(I just returned from an interesting trip in Texas where I tested the .450 Bushmaster with some engineering samples of the new Remington Hog Hammer ammo featuring the 275-grain Barnes XPB Bullet with an advertised muzzle velocity of 2,175 ft/s. I shot eight hogs, ranging from a large boar to a few eating-size pigs. I gotta say, the .450 Bushmaster is a true AR-15 hog hunting cartridge. I have some prior experience with the cartridge using the softer cup and core bullets that were previously available in factory loads. They were great for deer, but a bit soft for tough stuff like big hogs. The Barnes XPB Bullets that Remington is loading in the Hog Hammer Ammo change all that. The Barnes XPB Bullets expand to nearly double diameter and out of the nine hits all but one exited. I had to shoot largest boar a second time because I hit him too far back with a running shot the first time. The second bullet hit the shoulder and was lodged under the skin behind the opposite shoulder. All other bullets exited, as they should. Another bandwagon I never jumped on was “leave the bullet in the animal and dump all the energy.” I prefer a bullet to exit with a lot of remaining energy. That way the wound channel is large right to the exit. If I can get a long, large, hole through any critter I don’t care how much bullet energy is “wasted” on the ground behind them. Energy doesn’t kill big game animals, tissue damage does. That’s why I favor big, heavy bullets with plenty of power driving them for hunting hogs. AR-15 cartridges like the .450 Bushmaster with the new Hog Hunter ammo and Barnes XPB bullets are just about perfect.)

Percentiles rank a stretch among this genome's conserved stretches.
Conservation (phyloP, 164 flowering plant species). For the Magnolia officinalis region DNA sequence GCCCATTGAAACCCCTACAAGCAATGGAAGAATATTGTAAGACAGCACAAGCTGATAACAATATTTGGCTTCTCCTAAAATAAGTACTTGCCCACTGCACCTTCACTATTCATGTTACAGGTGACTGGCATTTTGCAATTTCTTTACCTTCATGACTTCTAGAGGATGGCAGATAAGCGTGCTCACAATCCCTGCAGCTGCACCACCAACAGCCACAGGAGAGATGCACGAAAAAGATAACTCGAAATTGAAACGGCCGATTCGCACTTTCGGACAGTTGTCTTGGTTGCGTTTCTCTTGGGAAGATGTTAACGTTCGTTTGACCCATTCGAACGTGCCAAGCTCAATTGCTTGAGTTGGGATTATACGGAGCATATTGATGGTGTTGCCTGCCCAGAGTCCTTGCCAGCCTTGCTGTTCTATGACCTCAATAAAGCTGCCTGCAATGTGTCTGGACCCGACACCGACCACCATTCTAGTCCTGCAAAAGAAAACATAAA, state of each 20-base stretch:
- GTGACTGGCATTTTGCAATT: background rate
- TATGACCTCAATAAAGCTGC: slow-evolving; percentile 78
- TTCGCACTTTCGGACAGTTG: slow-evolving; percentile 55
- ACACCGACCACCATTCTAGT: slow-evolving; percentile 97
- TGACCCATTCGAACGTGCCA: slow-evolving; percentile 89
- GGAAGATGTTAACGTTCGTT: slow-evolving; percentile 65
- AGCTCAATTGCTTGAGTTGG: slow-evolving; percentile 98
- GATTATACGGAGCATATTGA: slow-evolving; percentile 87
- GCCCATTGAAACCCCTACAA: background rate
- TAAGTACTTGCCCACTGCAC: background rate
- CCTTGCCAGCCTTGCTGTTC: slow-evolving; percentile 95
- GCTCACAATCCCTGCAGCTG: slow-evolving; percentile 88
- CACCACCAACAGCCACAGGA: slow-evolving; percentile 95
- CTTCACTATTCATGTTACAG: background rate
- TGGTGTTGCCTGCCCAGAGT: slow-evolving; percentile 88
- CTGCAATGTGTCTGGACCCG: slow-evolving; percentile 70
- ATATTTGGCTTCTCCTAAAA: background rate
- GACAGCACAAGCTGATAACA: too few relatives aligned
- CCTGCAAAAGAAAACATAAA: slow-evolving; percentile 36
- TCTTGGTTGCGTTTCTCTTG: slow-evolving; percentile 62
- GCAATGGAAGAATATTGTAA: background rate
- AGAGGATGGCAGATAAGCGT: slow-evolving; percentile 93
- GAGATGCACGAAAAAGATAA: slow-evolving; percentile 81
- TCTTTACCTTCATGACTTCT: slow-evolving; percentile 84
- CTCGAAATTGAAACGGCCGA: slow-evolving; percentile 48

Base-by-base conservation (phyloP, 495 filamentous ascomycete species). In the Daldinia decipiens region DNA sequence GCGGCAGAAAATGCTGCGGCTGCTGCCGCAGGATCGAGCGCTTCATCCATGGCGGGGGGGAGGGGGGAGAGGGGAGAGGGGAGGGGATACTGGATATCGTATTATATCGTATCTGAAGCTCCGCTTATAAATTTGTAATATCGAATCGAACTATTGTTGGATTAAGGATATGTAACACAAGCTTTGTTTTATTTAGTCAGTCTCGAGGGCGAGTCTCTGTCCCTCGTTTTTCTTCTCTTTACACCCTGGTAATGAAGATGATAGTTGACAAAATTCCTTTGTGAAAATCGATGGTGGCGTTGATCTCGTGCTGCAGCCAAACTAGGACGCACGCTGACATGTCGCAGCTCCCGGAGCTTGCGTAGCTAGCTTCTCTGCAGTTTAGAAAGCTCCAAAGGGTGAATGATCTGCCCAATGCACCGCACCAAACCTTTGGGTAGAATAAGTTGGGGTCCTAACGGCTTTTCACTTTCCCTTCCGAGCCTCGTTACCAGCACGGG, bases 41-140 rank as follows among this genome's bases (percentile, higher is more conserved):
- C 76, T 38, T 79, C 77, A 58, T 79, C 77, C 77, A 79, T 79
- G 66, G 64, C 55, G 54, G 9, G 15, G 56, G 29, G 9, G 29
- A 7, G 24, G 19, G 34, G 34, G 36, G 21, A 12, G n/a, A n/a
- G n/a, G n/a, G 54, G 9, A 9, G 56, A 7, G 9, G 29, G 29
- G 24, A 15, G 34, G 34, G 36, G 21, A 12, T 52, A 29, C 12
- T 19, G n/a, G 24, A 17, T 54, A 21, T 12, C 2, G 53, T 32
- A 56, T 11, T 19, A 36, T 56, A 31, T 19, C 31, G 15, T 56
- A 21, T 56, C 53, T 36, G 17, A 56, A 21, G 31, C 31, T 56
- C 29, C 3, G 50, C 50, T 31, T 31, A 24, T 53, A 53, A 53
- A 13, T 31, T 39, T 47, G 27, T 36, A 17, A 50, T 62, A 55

There was another article I read regarding shot placement, said heart shot with a proper round. This implies these hunters from this hog hunting group have blessed the 450B with 275 grain Barnes as "a hog rifle"? seems so to me.


8-) Thanks for the information, I have a couple of questions.
1. What were the shooting distances?
2. Were shoulder blades or leg bones involved?
3. The hog requiring an additional shot what bones were involved with the second shot placement?
4. what was your typical point of aim?

Thanks in advance :mrgreen:


This specific article doesn't provide the details of each shot placement or distances, those are good questions.
After reading through several articles, it finally surface from those that tend to push the .270 and 30-06, and disfavor the AR15 rounds including the .223, 5.56 and 300 blackout, push for traditional heart shots, it was a happy moment to see them say they approved of the 450B in the 275 grain barnes. Most of those articles, which I am having trouble finding again at the moment, thought they would only use the 450B inside 100 yards, so that implies the traditionalist, that like heart shots and 30-06s, think the 450B 275 was acceptable for big hogs.